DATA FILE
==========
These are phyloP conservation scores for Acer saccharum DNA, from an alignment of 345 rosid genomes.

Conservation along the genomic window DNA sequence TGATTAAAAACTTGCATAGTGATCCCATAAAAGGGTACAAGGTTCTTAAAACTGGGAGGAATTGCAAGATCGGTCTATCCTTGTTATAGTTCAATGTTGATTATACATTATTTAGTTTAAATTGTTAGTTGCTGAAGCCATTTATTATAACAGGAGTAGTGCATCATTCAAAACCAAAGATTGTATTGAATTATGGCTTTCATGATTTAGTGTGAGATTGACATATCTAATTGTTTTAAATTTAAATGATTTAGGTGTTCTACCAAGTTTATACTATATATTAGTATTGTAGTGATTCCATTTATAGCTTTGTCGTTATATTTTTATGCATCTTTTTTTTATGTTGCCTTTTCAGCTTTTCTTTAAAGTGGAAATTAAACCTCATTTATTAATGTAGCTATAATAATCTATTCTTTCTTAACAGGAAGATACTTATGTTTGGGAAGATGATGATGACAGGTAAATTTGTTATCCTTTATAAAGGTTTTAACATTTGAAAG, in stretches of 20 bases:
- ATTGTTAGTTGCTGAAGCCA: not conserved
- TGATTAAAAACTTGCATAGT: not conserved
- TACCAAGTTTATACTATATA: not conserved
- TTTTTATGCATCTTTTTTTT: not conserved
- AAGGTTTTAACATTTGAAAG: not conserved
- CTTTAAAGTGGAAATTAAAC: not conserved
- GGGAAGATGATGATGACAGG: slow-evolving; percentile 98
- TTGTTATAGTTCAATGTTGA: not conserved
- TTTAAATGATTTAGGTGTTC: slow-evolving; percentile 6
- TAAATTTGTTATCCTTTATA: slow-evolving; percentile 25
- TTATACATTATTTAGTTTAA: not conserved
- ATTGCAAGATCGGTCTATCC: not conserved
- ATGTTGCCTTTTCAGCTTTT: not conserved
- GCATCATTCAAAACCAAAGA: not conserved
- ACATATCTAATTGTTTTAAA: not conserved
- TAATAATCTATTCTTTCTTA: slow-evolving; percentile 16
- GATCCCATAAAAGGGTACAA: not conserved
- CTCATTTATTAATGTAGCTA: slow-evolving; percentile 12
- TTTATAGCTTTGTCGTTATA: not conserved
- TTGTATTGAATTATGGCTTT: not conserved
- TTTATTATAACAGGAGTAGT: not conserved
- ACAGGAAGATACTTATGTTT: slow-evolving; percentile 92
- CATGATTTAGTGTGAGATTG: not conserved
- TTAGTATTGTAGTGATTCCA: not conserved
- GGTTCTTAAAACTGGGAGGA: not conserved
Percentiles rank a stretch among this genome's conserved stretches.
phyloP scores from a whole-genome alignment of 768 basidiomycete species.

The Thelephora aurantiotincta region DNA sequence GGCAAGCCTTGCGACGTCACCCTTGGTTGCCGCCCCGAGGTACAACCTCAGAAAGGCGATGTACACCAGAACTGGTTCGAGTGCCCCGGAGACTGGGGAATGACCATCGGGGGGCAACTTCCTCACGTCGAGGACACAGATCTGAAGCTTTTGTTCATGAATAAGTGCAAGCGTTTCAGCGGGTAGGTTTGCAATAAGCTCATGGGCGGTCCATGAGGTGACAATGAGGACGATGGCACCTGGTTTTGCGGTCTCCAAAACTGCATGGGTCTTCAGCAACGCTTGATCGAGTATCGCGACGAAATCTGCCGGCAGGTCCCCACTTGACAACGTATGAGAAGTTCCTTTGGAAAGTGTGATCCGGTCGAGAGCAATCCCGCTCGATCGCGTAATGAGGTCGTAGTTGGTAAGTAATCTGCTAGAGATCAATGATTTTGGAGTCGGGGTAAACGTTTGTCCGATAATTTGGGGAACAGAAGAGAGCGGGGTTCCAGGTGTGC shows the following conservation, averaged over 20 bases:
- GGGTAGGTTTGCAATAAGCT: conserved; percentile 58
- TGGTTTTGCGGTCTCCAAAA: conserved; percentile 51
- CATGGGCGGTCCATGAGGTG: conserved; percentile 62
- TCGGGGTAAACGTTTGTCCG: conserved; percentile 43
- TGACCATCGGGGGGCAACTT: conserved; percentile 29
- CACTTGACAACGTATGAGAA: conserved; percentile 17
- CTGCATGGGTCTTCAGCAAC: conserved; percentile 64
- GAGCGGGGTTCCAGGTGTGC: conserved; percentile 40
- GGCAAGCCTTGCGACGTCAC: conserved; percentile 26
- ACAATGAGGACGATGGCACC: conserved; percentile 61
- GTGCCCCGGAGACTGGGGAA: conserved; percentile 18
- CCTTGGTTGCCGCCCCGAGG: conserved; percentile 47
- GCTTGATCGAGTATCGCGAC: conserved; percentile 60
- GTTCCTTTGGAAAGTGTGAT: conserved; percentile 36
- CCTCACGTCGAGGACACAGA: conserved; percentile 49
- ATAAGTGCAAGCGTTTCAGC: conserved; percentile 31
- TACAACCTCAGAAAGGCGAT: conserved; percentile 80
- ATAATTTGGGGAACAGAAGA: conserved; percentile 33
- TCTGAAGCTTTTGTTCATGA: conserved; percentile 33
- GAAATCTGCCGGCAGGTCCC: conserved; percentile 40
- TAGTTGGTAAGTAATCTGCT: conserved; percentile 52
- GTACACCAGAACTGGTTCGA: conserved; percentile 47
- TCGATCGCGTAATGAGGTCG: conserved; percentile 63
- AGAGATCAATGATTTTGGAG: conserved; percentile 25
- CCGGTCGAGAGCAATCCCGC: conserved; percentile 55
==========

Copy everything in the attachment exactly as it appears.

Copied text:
These are phyloP conservation scores for Acer saccharum DNA, from an alignment of 345 rosid genomes.

Conservation along the genomic window DNA sequence TGATTAAAAACTTGCATAGTGATCCCATAAAAGGGTACAAGGTTCTTAAAACTGGGAGGAATTGCAAGATCGGTCTATCCTTGTTATAGTTCAATGTTGATTATACATTATTTAGTTTAAATTGTTAGTTGCTGAAGCCATTTATTATAACAGGAGTAGTGCATCATTCAAAACCAAAGATTGTATTGAATTATGGCTTTCATGATTTAGTGTGAGATTGACATATCTAATTGTTTTAAATTTAAATGATTTAGGTGTTCTACCAAGTTTATACTATATATTAGTATTGTAGTGATTCCATTTATAGCTTTGTCGTTATATTTTTATGCATCTTTTTTTTATGTTGCCTTTTCAGCTTTTCTTTAAAGTGGAAATTAAACCTCATTTATTAATGTAGCTATAATAATCTATTCTTTCTTAACAGGAAGATACTTATGTTTGGGAAGATGATGATGACAGGTAAATTTGTTATCCTTTATAAAGGTTTTAACATTTGAAAG, in stretches of 20 bases:
- ATTGTTAGTTGCTGAAGCCA: not conserved
- TGATTAAAAACTTGCATAGT: not conserved
- TACCAAGTTTATACTATATA: not conserved
- TTTTTATGCATCTTTTTTTT: not conserved
- AAGGTTTTAACATTTGAAAG: not conserved
- CTTTAAAGTGGAAATTAAAC: not conserved
- GGGAAGATGATGATGACAGG: slow-evolving; percentile 98
- TTGTTATAGTTCAATGTTGA: not conserved
- TTTAAATGATTTAGGTGTTC: slow-evolving; percentile 6
- TAAATTTGTTATCCTTTATA: slow-evolving; percentile 25
- TTATACATTATTTAGTTTAA: not conserved
- ATTGCAAGATCGGTCTATCC: not conserved
- ATGTTGCCTTTTCAGCTTTT: not conserved
- GCATCATTCAAAACCAAAGA: not conserved
- ACATATCTAATTGTTTTAAA: not conserved
- TAATAATCTATTCTTTCTTA: slow-evolving; percentile 16
- GATCCCATAAAAGGGTACAA: not conserved
- CTCATTTATTAATGTAGCTA: slow-evolving; percentile 12
- TTTATAGCTTTGTCGTTATA: not conserved
- TTGTATTGAATTATGGCTTT: not conserved
- TTTATTATAACAGGAGTAGT: not conserved
- ACAGGAAGATACTTATGTTT: slow-evolving; percentile 92
- CATGATTTAGTGTGAGATTG: not conserved
- TTAGTATTGTAGTGATTCCA: not conserved
- GGTTCTTAAAACTGGGAGGA: not conserved
Percentiles rank a stretch among this genome's conserved stretches.
phyloP scores from a whole-genome alignment of 768 basidiomycete species.

The Thelephora aurantiotincta region DNA sequence GGCAAGCCTTGCGACGTCACCCTTGGTTGCCGCCCCGAGGTACAACCTCAGAAAGGCGATGTACACCAGAACTGGTTCGAGTGCCCCGGAGACTGGGGAATGACCATCGGGGGGCAACTTCCTCACGTCGAGGACACAGATCTGAAGCTTTTGTTCATGAATAAGTGCAAGCGTTTCAGCGGGTAGGTTTGCAATAAGCTCATGGGCGGTCCATGAGGTGACAATGAGGACGATGGCACCTGGTTTTGCGGTCTCCAAAACTGCATGGGTCTTCAGCAACGCTTGATCGAGTATCGCGACGAAATCTGCCGGCAGGTCCCCACTTGACAACGTATGAGAAGTTCCTTTGGAAAGTGTGATCCGGTCGAGAGCAATCCCGCTCGATCGCGTAATGAGGTCGTAGTTGGTAAGTAATCTGCTAGAGATCAATGATTTTGGAGTCGGGGTAAACGTTTGTCCGATAATTTGGGGAACAGAAGAGAGCGGGGTTCCAGGTGTGC shows the following conservation, averaged over 20 bases:
- GGGTAGGTTTGCAATAAGCT: conserved; percentile 58
- TGGTTTTGCGGTCTCCAAAA: conserved; percentile 51
- CATGGGCGGTCCATGAGGTG: conserved; percentile 62
- TCGGGGTAAACGTTTGTCCG: conserved; percentile 43
- TGACCATCGGGGGGCAACTT: conserved; percentile 29
- CACTTGACAACGTATGAGAA: conserved; percentile 17
- CTGCATGGGTCTTCAGCAAC: conserved; percentile 64
- GAGCGGGGTTCCAGGTGTGC: conserved; percentile 40
- GGCAAGCCTTGCGACGTCAC: conserved; percentile 26
- ACAATGAGGACGATGGCACC: conserved; percentile 61
- GTGCCCCGGAGACTGGGGAA: conserved; percentile 18
- CCTTGGTTGCCGCCCCGAGG: conserved; percentile 47
- GCTTGATCGAGTATCGCGAC: conserved; percentile 60
- GTTCCTTTGGAAAGTGTGAT: conserved; percentile 36
- CCTCACGTCGAGGACACAGA: conserved; percentile 49
- ATAAGTGCAAGCGTTTCAGC: conserved; percentile 31
- TACAACCTCAGAAAGGCGAT: conserved; percentile 80
- ATAATTTGGGGAACAGAAGA: conserved; percentile 33
- TCTGAAGCTTTTGTTCATGA: conserved; percentile 33
- GAAATCTGCCGGCAGGTCCC: conserved; percentile 40
- TAGTTGGTAAGTAATCTGCT: conserved; percentile 52
- GTACACCAGAACTGGTTCGA: conserved; percentile 47
- TCGATCGCGTAATGAGGTCG: conserved; percentile 63
- AGAGATCAATGATTTTGGAG: conserved; percentile 25
- CCGGTCGAGAGCAATCCCGC: conserved; percentile 55